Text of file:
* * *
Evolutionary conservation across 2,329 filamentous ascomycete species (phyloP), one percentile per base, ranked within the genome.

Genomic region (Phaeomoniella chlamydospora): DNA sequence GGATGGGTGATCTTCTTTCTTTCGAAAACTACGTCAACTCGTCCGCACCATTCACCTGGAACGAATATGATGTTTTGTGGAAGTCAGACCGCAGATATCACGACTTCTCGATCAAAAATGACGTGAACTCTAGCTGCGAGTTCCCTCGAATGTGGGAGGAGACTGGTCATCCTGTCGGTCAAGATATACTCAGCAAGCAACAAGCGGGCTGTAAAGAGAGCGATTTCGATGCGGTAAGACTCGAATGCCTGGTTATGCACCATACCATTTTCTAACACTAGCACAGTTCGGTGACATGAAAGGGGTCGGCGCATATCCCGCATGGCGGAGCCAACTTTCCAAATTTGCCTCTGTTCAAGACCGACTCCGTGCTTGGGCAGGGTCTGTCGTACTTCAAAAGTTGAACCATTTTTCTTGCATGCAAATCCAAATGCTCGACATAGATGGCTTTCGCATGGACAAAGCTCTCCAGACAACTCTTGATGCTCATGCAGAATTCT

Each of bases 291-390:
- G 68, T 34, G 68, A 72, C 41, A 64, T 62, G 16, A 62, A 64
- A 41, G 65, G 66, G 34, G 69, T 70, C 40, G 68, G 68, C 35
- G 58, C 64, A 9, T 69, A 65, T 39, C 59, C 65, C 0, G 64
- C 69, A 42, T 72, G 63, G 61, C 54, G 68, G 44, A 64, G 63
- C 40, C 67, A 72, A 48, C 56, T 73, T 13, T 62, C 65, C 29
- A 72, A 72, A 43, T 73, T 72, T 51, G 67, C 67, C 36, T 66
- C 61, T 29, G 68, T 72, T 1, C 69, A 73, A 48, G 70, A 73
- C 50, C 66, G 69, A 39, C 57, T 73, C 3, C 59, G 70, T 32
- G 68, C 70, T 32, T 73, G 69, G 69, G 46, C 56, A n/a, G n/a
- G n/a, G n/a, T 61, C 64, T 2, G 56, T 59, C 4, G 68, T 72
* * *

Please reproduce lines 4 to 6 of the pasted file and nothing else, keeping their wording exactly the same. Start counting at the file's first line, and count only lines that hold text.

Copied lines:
- G 68, T 34, G 68, A 72, C 41, A 64, T 62, G 16, A 62, A 64
- A 41, G 65, G 66, G 34, G 69, T 70, C 40, G 68, G 68, C 35
- G 58, C 64, A 9, T 69, A 65, T 39, C 59, C 65, C 0, G 64